Analyze McAfee quarantine files with punbup.py

Have you ever needed to extract a McAfee quarantine file? Today’s tutorial will show you how to extract a BUP file with punbup in the lab. There are many reasons to extract the files out of a McAfee quarantine file, the most common is to perform deeper analysis or to restore a file that was incorrectly identified. We will use the SANS SIFT workstation today to perform this task using the punbup.py script.

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Acquiring a Forensic Disk Image with FTK Imager and the Wiebetech USB Writeblocker

This tutorial covers the process of imaging a hard drive that has already been removed from a system with FTK Imager and a write blocker. FTK Imager comes in two versions, one that is installed on a pc and one that can be used during incident response from a thumb drive. We will be using the installed version for this tutorial, but both look and function the same. I will cover the following key steps in the process:

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Building a Virtual Cyber Security Lab Part 1 – SANS SIFT

In this post we will start creating a virtualized cyber security training environment by installing the SANS SiFT forensics workstation virtual appliance. In order to get the necessary skills to become a cyber security analyst one must practice in an environment with all the tools and a few sacrificial lambs. As you might expect most businesses will not let you use their production environments for this. So what are aspiring cyber security analyst to do? Build a test lab of course. A good lab environment will provide the analyst with all of the tools necessary to launch attacks, detect the attacks, and respond to the attacks.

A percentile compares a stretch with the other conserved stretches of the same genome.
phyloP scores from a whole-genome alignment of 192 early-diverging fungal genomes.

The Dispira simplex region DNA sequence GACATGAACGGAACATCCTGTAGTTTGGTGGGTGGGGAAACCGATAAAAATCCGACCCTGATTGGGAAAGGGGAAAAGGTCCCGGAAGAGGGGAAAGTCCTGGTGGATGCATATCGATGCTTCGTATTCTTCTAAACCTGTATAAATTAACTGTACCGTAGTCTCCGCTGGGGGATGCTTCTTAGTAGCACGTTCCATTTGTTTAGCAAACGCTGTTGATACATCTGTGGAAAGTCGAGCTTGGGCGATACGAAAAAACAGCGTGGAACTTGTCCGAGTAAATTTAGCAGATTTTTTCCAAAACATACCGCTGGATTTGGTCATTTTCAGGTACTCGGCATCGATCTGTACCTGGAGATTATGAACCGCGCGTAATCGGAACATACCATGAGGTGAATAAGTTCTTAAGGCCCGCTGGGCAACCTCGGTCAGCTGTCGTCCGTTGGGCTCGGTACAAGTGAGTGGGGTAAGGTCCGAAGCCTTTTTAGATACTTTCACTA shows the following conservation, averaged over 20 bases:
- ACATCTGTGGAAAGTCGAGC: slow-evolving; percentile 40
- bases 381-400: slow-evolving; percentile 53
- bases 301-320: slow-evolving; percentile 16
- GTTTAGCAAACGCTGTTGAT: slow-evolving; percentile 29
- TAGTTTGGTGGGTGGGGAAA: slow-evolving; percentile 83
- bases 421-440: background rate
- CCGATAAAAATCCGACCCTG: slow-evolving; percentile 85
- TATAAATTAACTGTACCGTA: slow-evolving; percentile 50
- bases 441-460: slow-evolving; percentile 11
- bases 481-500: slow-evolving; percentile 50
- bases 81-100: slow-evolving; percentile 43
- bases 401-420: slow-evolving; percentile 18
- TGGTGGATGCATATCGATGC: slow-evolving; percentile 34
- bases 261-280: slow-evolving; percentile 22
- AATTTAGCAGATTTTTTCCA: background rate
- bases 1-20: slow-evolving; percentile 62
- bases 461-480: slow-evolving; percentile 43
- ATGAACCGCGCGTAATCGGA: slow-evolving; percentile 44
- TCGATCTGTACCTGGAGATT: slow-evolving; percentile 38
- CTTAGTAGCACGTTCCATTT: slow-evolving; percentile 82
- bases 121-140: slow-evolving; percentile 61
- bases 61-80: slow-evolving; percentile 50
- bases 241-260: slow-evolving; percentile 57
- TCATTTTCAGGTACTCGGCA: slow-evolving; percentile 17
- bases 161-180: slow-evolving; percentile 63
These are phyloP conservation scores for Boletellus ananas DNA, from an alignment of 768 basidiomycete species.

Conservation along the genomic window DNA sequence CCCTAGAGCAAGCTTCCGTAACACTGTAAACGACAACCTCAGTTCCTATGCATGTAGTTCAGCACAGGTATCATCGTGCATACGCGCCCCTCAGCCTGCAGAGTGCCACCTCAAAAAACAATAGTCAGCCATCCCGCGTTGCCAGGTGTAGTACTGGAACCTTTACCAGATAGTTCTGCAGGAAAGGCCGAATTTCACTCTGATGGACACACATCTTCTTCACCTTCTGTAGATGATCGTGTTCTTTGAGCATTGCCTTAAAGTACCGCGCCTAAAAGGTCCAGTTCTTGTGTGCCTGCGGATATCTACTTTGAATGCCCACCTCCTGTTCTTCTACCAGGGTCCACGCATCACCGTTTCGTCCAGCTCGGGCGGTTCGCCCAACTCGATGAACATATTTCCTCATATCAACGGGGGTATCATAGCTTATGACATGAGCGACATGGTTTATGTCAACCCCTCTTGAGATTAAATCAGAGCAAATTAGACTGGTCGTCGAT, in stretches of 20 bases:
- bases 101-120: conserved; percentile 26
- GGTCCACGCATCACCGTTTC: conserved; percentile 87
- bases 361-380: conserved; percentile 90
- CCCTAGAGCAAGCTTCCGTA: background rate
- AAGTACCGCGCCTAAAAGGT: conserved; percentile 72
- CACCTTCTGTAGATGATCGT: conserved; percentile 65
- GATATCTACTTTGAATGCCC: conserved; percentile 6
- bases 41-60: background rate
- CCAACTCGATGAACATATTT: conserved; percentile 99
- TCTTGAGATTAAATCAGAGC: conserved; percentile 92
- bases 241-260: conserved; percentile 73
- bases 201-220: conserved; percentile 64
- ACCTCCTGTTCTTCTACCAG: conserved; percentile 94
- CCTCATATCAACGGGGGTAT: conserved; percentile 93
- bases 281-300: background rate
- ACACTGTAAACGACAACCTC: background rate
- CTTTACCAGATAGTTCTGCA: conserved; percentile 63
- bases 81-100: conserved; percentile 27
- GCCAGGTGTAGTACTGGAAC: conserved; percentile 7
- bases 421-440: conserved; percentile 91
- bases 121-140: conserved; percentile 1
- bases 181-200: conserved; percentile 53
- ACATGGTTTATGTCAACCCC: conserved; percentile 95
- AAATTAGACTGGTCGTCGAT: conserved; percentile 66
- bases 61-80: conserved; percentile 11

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Installing NSA’s Ghidra reverse engineering tool on CentOS 7 in 10 minutes.

Today’s topic is how to install NSA Ghidra reverse engineering tool on CentOS 7 in 10 minutes. Reverse engineering of malware normally requires software that is priced out of the reach of folks that are trying to get into forensics or incident response; not anymore! NSA released the Ghidra reverse engineering tool at no cost for the end user. This is great news for people wanting to join the ranks of security analysts.

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Using GeoIP data from the command line

Today’s topic is using GeoIP data from the command line. Security analysts often find they need to ascertain an IP addresses geographic location in order to make decisions. The most obvious use would be around geofencing, i.e. blocking IP’s from certain countries or regions. GeoIP information is simple to acquire from the Linux command line with the tool geoiplookup and the Maxmind dat files. Here is an updated post and video on how to use Maxmind’s GeoLite2 database. How to use GeoLite2 on the command line.

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